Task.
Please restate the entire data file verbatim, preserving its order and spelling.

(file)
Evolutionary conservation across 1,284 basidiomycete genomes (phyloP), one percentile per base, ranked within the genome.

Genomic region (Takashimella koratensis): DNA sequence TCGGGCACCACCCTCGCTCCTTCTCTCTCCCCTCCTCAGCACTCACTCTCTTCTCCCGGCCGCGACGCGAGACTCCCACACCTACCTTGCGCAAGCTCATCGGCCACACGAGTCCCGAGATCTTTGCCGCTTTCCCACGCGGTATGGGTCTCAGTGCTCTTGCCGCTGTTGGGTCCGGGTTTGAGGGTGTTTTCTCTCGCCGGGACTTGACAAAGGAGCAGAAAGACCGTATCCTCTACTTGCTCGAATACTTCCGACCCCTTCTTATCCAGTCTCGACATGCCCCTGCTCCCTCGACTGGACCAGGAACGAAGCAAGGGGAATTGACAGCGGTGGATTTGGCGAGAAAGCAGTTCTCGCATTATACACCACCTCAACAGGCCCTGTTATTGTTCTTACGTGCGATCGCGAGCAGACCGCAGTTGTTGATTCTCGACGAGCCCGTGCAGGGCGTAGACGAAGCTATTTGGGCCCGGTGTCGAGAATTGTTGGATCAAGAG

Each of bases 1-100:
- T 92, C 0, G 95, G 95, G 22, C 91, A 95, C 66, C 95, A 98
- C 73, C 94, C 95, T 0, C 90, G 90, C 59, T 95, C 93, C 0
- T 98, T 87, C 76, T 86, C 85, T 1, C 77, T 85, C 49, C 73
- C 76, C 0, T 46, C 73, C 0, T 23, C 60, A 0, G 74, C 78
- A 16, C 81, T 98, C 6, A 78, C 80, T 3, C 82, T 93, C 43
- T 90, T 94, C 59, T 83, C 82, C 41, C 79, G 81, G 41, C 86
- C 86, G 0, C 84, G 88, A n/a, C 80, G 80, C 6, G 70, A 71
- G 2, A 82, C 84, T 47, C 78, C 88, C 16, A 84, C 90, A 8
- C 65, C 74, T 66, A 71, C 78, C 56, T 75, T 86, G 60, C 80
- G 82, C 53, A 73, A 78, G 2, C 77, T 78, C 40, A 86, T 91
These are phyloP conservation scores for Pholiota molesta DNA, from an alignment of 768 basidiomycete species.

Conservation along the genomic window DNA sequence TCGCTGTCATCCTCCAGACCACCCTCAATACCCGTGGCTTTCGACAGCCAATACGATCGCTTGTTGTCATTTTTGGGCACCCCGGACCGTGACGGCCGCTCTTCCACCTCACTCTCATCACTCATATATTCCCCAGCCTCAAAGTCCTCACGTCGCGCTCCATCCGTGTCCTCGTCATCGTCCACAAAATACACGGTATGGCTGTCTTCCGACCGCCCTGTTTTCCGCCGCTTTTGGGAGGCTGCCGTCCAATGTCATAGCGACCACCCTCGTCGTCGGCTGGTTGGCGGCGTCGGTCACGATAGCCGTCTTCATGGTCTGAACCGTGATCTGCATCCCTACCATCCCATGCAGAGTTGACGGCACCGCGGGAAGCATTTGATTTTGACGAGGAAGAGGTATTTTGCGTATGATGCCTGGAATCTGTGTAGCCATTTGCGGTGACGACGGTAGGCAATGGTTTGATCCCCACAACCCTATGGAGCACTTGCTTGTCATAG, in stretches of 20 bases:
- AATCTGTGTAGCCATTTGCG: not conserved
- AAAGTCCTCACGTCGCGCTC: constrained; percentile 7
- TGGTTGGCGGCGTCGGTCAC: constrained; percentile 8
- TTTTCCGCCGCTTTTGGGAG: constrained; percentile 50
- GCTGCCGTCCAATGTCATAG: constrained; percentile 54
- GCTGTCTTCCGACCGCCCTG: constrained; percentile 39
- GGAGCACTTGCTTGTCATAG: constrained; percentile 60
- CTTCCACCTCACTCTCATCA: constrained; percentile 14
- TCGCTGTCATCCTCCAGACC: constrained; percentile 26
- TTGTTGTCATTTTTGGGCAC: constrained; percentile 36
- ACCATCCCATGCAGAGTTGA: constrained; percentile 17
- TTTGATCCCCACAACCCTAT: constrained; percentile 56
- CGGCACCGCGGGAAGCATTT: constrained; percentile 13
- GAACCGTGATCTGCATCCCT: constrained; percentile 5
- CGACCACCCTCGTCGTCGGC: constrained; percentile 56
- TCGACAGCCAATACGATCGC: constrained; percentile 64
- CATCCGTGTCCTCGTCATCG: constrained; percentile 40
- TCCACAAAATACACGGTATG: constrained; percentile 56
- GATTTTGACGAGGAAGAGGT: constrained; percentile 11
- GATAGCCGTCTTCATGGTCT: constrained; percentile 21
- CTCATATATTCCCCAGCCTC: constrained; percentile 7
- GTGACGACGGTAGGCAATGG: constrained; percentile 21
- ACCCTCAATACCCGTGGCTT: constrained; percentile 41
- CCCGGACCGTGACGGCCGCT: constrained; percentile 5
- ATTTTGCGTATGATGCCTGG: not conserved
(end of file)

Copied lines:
Evolutionary conservation across 1,284 basidiomycete genomes (phyloP), one percentile per base, ranked within the genome.

Genomic region (Takashimella koratensis): DNA sequence TCGGGCACCACCCTCGCTCCTTCTCTCTCCCCTCCTCAGCACTCACTCTCTTCTCCCGGCCGCGACGCGAGACTCCCACACCTACCTTGCGCAAGCTCATCGGCCACACGAGTCCCGAGATCTTTGCCGCTTTCCCACGCGGTATGGGTCTCAGTGCTCTTGCCGCTGTTGGGTCCGGGTTTGAGGGTGTTTTCTCTCGCCGGGACTTGACAAAGGAGCAGAAAGACCGTATCCTCTACTTGCTCGAATACTTCCGACCCCTTCTTATCCAGTCTCGACATGCCCCTGCTCCCTCGACTGGACCAGGAACGAAGCAAGGGGAATTGACAGCGGTGGATTTGGCGAGAAAGCAGTTCTCGCATTATACACCACCTCAACAGGCCCTGTTATTGTTCTTACGTGCGATCGCGAGCAGACCGCAGTTGTTGATTCTCGACGAGCCCGTGCAGGGCGTAGACGAAGCTATTTGGGCCCGGTGTCGAGAATTGTTGGATCAAGAG

Each of bases 1-100:
- T 92, C 0, G 95, G 95, G 22, C 91, A 95, C 66, C 95, A 98
- C 73, C 94, C 95, T 0, C 90, G 90, C 59, T 95, C 93, C 0
- T 98, T 87, C 76, T 86, C 85, T 1, C 77, T 85, C 49, C 73
- C 76, C 0, T 46, C 73, C 0, T 23, C 60, A 0, G 74, C 78
- A 16, C 81, T 98, C 6, A 78, C 80, T 3, C 82, T 93, C 43
- T 90, T 94, C 59, T 83, C 82, C 41, C 79, G 81, G 41, C 86
- C 86, G 0, C 84, G 88, A n/a, C 80, G 80, C 6, G 70, A 71
- G 2, A 82, C 84, T 47, C 78, C 88, C 16, A 84, C 90, A 8
- C 65, C 74, T 66, A 71, C 78, C 56, T 75, T 86, G 60, C 80
- G 82, C 53, A 73, A 78, G 2, C 77, T 78, C 40, A 86, T 91
These are phyloP conservation scores for Pholiota molesta DNA, from an alignment of 768 basidiomycete species.

Conservation along the genomic window DNA sequence TCGCTGTCATCCTCCAGACCACCCTCAATACCCGTGGCTTTCGACAGCCAATACGATCGCTTGTTGTCATTTTTGGGCACCCCGGACCGTGACGGCCGCTCTTCCACCTCACTCTCATCACTCATATATTCCCCAGCCTCAAAGTCCTCACGTCGCGCTCCATCCGTGTCCTCGTCATCGTCCACAAAATACACGGTATGGCTGTCTTCCGACCGCCCTGTTTTCCGCCGCTTTTGGGAGGCTGCCGTCCAATGTCATAGCGACCACCCTCGTCGTCGGCTGGTTGGCGGCGTCGGTCACGATAGCCGTCTTCATGGTCTGAACCGTGATCTGCATCCCTACCATCCCATGCAGAGTTGACGGCACCGCGGGAAGCATTTGATTTTGACGAGGAAGAGGTATTTTGCGTATGATGCCTGGAATCTGTGTAGCCATTTGCGGTGACGACGGTAGGCAATGGTTTGATCCCCACAACCCTATGGAGCACTTGCTTGTCATAG, in stretches of 20 bases:
- AATCTGTGTAGCCATTTGCG: not conserved
- AAAGTCCTCACGTCGCGCTC: constrained; percentile 7
- TGGTTGGCGGCGTCGGTCAC: constrained; percentile 8
- TTTTCCGCCGCTTTTGGGAG: constrained; percentile 50
- GCTGCCGTCCAATGTCATAG: constrained; percentile 54
- GCTGTCTTCCGACCGCCCTG: constrained; percentile 39
- GGAGCACTTGCTTGTCATAG: constrained; percentile 60
- CTTCCACCTCACTCTCATCA: constrained; percentile 14
- TCGCTGTCATCCTCCAGACC: constrained; percentile 26
- TTGTTGTCATTTTTGGGCAC: constrained; percentile 36
- ACCATCCCATGCAGAGTTGA: constrained; percentile 17
- TTTGATCCCCACAACCCTAT: constrained; percentile 56
- CGGCACCGCGGGAAGCATTT: constrained; percentile 13
- GAACCGTGATCTGCATCCCT: constrained; percentile 5
- CGACCACCCTCGTCGTCGGC: constrained; percentile 56
- TCGACAGCCAATACGATCGC: constrained; percentile 64
- CATCCGTGTCCTCGTCATCG: constrained; percentile 40
- TCCACAAAATACACGGTATG: constrained; percentile 56
- GATTTTGACGAGGAAGAGGT: constrained; percentile 11
- GATAGCCGTCTTCATGGTCT: constrained; percentile 21
- CTCATATATTCCCCAGCCTC: constrained; percentile 7
- GTGACGACGGTAGGCAATGG: constrained; percentile 21
- ACCCTCAATACCCGTGGCTT: constrained; percentile 41
- CCCGGACCGTGACGGCCGCT: constrained; percentile 5
- ATTTTGCGTATGATGCCTGG: not conserved